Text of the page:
Bellah expressed great concern that today’s generation of college students is so worried about accruing debt and finding jobs when they graduate that they have lost sight of the larger purpose of being a university student. Bellah’s vision of college is not just about acquiring knowledge or gaining a credential: rather, going to college should be a larger introduction to life; college should educate citizens who have a sense of responsibility towards the rest of the world. Bellah fears that today’s social media tools like Facebook provide lots of superficial social contact but little of the group formation that form people’s sense of belonging to a larger world. In fact, in my students’ first essay on happiness, two students wrote convincing papers about how obsessions with Facebook and other social media tools can detract from deep friendship. When you know lots of tidbits about hundreds of people you have never met, and when you are constantly checking everyone’s status updates, how do you form the friendships that will generate practical wisdom and other virtues?

How do we recover a vision of the common good? Bellah told me he had just started reading Catholic teachings on human rights and the common good, beginning with one of the foundational documents of Vatican II, Guadium et spes. Bellah was “utterly blown away” by the Gaudium et spes’s unflinching defense of human dignity combined with a robust vision of social justice. It’s hard, Bellah said, to avoid an individualistic or utilitarian vision of human rights, but Guadium et spes articulates how human rights and the common good reinforce each other. What do I think of Benedict XVI’s social encyclical Caritas in veritate, Bellah asked me?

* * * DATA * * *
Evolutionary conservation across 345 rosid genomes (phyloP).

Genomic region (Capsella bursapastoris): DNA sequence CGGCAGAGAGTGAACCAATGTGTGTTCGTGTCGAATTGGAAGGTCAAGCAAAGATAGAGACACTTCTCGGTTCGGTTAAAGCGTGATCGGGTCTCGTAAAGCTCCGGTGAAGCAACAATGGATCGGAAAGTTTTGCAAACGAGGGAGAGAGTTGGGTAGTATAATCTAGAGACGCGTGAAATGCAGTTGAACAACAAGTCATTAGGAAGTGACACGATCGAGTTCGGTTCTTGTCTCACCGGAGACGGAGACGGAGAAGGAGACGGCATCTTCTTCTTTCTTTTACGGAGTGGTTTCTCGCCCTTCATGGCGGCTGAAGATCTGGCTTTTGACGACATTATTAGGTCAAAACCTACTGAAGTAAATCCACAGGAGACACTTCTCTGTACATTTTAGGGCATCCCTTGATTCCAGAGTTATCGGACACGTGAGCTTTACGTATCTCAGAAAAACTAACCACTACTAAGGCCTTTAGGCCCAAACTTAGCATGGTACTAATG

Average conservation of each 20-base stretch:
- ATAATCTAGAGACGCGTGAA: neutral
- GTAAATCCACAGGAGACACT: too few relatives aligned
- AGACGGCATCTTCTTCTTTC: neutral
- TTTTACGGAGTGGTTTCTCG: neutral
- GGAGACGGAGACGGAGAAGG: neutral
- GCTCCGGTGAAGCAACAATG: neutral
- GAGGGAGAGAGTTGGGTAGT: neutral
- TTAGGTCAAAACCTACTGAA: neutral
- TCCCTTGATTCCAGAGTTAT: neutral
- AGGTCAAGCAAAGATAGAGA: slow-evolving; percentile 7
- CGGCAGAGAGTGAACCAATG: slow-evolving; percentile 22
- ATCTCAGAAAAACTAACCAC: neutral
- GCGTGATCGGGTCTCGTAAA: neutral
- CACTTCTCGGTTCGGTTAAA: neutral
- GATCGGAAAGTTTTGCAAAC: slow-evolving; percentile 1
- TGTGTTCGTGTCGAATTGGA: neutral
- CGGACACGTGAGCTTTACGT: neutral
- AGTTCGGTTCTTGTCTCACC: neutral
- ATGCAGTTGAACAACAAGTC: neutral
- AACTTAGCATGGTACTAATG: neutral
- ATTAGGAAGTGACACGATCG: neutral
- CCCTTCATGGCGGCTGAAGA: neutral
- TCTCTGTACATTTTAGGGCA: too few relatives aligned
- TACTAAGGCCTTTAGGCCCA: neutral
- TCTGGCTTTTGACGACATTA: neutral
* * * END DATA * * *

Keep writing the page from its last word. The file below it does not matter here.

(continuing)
Since I had previously read numerous of Benedict XVI’s books on Christology, theology, and secularization, I was already familiar with various themes of his thought which appear in Caritas in veritate: that truth is objective rather than relative, and that virtue must be both in the heart and in action. As such, the church’s mission of charity can never be private; the church’s mission of charity is public—it is oriented to the greater good of all, regardless of religious creed. Hence, the state and church are inter-dependent in their work for the common good, something that is hard for people to understand if they think religion must only be a private matter.

I explained to Bellah that English sociologist Margaret Archer has a fantastic essay, “Caritas in veritate and Social Love” (International Journal of Public Theology 5 (2011), pp. 273–295) which is the best integration of sociological insights on human persons and social structures with Catholic reflections on human dignity and the common good. Archer masterfully shows how personal identity and the common good can, under the right conditions, build an ever-expanding civilization of love envisioned in Catholic social teaching.

Since Bellah told me one thing that facilitated his writing of Religion and Human Evolution was email correspondence and friendships with leading experts in fields that are new to him, like biology and animal evolution, I offered to be his email correspondent and friend if he wants to read more about Catholic social teaching. Even if he never takes me up on that offer, I’ll never forget the afternoon I spent in his home office as he reflected on his major intellectual works, the future of American youth, and his six decade long love affair with his wife that was transformed, but not ended, by her death.